Leadership Scholars

Marginalized Spirituality

Jacob Kendall

By Jacob Kendall

Is there such a thing as “marginalized spirituality”?

Lately on LinkedIn I’ve been seeing a lot of posts with a graphic that’s commonly titled the “Wheel of Power / Privilege.” One of the original versions is below, borrowed from here: https://ccrweb.ca/en/anti-oppression.

The closer to the center you are, the more privilege you have. Lately folks have been modifying it and adding to it, which I think is a good thing: housing status, residential and urban status, and religious identity, to name a few.

My point for bringing this up (and including the graphic below) is that I think there are some obvious types of identities missing from these graphics. Having had two open-heart surgeries (I’m “only” 37 years old) and dealing with chronic pain that is often debilitating in my everyday life, I wonder why there isn’t a slice on the wheel for those who have major chronic illness or pain.

I’m wondering about others, including spiritual marginalization. Are there certain kinds of spirituality that are marginalized in our society? I’m not talking about religious identity here. That’s sometimes included on the wheel, with Christians being the dominant group with power and others being marginalized.

I’m speaking of spirituality as something related to but still unique from religious identity. Is anyone marginalized in the U.S. on the basis of their spirituality, all else – including religious identity – being held constant?

I wouldn’t go so far as to say that those experiencing spiritual marginalization are as marginalized as are those based on other identities, especially race and sex. But I would argue that it’s still worth including spirituality on the Wheel of Power/ Privilege. Marginalization based on spiritual identity is not the same as that based on religious identity.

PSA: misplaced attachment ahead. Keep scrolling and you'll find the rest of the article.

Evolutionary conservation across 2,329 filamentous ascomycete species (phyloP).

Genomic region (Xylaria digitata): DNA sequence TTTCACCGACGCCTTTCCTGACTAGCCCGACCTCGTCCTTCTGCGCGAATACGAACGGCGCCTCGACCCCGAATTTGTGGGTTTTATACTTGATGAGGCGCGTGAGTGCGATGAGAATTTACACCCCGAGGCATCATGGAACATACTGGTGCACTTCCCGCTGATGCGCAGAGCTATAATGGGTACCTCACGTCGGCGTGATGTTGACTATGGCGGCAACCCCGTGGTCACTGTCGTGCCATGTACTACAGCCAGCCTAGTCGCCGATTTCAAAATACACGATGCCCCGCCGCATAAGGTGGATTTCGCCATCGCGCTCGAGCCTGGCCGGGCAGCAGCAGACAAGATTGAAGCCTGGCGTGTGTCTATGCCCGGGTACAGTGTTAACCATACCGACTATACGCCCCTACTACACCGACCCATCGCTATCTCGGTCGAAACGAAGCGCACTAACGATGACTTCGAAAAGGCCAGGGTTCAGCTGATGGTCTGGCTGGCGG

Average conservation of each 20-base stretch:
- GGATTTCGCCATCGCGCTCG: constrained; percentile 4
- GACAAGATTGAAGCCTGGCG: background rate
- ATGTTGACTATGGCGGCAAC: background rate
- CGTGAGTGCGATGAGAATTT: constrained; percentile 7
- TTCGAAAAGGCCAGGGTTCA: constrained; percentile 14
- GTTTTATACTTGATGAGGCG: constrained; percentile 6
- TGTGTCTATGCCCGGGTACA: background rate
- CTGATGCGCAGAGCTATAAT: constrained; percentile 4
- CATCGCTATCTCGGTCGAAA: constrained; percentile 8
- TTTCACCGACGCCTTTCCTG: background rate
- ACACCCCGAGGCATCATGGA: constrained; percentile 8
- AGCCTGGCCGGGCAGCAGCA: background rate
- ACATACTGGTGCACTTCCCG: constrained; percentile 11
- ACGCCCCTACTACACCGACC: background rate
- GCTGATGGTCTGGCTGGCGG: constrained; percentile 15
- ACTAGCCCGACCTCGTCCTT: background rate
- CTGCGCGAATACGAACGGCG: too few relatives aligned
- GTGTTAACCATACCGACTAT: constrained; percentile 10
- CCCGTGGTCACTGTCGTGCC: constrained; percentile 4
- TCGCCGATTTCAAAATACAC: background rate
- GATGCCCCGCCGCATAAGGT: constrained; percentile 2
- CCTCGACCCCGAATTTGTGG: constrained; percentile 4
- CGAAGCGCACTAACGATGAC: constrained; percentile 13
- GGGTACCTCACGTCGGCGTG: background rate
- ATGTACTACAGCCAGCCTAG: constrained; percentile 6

To get a bit personal I will say that I identify strongly with and hold a worldview strongly influenced by ideas from Darwinism, quantum mechanics and pantheism. I was raised in a CBF church and find a lot of value in many of the messages in the Bible. But do I feel comfortable or welcome discussing my spirituality in all Christian circles? The answer is no.

It’s because of spiritual marginalization that I’m attending seminary. I think there’s room at the table for a wide swath of spiritual identities; not only are they welcome, but the church needs these people. Because they’re often not welcome, faith deconstruction exists. I want to help people navigate these issues for themselves, clients and communities.

Finally, let’s discuss terminology. We have sexism, racism, ageism, homophobia and ableism. For chronic disease and pain, I propose “well-ism.”

What term fits spiritual marginalization? My current idea is “essence-ism.”

We shouldn’t be messing with others’ essence.

Jacob Kendall is from the Birmingham area, and has also lived in Louisiana, Indiana, and Georgia. His home church is Crosscreek Baptist Church in his hometown of Pelham, Alabama. He previously taught undergraduate social work and public health. He is a gerontologist, small business owner, and online MDiv student at McAfee School of Theology. He currently resides in coastal Alabama with his wife, Emily, and son, Simon.

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